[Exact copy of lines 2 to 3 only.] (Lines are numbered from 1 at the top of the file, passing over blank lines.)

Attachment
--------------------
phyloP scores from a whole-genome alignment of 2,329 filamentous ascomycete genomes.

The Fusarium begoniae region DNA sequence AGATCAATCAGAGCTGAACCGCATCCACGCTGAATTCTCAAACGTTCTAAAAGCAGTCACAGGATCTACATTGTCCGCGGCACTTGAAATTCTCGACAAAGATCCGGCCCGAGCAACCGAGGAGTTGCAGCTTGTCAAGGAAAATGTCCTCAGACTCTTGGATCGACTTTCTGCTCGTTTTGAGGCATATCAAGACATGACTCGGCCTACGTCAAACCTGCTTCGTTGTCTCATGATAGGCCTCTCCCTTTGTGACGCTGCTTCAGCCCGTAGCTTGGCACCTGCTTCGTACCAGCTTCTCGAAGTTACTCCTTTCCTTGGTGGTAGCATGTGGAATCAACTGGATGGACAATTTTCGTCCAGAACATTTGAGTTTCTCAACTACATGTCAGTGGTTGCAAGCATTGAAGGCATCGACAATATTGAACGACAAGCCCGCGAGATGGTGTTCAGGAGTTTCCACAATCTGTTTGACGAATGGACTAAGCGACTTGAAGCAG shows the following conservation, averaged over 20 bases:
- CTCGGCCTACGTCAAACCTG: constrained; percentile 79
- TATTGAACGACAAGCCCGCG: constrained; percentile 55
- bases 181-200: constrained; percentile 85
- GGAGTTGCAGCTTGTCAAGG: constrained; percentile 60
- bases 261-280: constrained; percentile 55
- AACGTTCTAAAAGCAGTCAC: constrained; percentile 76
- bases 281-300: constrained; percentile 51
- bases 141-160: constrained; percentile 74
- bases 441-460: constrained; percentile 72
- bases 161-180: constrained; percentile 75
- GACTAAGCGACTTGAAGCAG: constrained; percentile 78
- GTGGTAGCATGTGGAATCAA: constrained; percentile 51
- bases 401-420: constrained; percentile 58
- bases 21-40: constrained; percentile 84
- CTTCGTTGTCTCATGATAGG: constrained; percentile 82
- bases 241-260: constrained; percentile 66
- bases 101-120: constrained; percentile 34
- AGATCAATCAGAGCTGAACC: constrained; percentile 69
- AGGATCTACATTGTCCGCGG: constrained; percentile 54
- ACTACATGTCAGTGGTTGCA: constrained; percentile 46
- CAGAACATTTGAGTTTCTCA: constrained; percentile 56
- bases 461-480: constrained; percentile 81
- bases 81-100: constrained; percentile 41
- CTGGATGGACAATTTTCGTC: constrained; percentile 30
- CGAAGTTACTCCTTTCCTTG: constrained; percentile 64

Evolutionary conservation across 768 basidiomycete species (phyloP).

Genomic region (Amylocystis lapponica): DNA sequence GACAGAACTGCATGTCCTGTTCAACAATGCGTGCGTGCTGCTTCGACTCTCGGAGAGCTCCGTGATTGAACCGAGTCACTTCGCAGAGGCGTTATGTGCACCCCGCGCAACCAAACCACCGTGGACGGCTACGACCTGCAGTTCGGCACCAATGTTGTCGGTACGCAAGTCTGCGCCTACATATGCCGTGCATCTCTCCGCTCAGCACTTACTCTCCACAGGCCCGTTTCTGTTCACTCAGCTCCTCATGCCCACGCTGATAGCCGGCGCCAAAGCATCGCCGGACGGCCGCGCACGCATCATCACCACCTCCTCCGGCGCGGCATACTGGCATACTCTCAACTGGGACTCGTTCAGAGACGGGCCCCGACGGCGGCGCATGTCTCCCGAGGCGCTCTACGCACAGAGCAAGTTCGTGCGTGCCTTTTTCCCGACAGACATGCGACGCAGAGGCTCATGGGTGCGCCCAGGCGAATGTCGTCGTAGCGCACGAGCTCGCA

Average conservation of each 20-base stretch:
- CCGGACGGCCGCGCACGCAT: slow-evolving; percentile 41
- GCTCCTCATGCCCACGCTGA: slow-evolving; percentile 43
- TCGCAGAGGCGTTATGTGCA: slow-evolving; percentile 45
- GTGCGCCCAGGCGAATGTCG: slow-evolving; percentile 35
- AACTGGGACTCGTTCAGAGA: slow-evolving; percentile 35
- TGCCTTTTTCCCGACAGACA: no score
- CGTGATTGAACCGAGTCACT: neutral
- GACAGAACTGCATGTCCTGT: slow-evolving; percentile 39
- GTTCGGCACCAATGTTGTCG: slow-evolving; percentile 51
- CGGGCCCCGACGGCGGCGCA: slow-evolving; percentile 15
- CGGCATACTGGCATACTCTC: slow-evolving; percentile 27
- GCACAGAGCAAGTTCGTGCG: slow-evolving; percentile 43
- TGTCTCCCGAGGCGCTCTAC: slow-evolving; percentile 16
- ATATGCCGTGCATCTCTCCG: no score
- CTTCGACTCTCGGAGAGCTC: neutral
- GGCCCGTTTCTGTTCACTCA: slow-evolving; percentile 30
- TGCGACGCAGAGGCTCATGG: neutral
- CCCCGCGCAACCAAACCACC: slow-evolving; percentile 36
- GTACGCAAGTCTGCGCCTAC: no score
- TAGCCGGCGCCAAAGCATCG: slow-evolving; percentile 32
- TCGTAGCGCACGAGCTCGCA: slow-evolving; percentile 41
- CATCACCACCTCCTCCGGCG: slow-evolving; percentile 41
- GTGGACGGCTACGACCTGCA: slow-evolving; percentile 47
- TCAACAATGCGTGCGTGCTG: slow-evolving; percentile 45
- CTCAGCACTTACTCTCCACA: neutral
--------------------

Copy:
The Fusarium begoniae region DNA sequence AGATCAATCAGAGCTGAACCGCATCCACGCTGAATTCTCAAACGTTCTAAAAGCAGTCACAGGATCTACATTGTCCGCGGCACTTGAAATTCTCGACAAAGATCCGGCCCGAGCAACCGAGGAGTTGCAGCTTGTCAAGGAAAATGTCCTCAGACTCTTGGATCGACTTTCTGCTCGTTTTGAGGCATATCAAGACATGACTCGGCCTACGTCAAACCTGCTTCGTTGTCTCATGATAGGCCTCTCCCTTTGTGACGCTGCTTCAGCCCGTAGCTTGGCACCTGCTTCGTACCAGCTTCTCGAAGTTACTCCTTTCCTTGGTGGTAGCATGTGGAATCAACTGGATGGACAATTTTCGTCCAGAACATTTGAGTTTCTCAACTACATGTCAGTGGTTGCAAGCATTGAAGGCATCGACAATATTGAACGACAAGCCCGCGAGATGGTGTTCAGGAGTTTCCACAATCTGTTTGACGAATGGACTAAGCGACTTGAAGCAG shows the following conservation, averaged over 20 bases:
- CTCGGCCTACGTCAAACCTG: constrained; percentile 79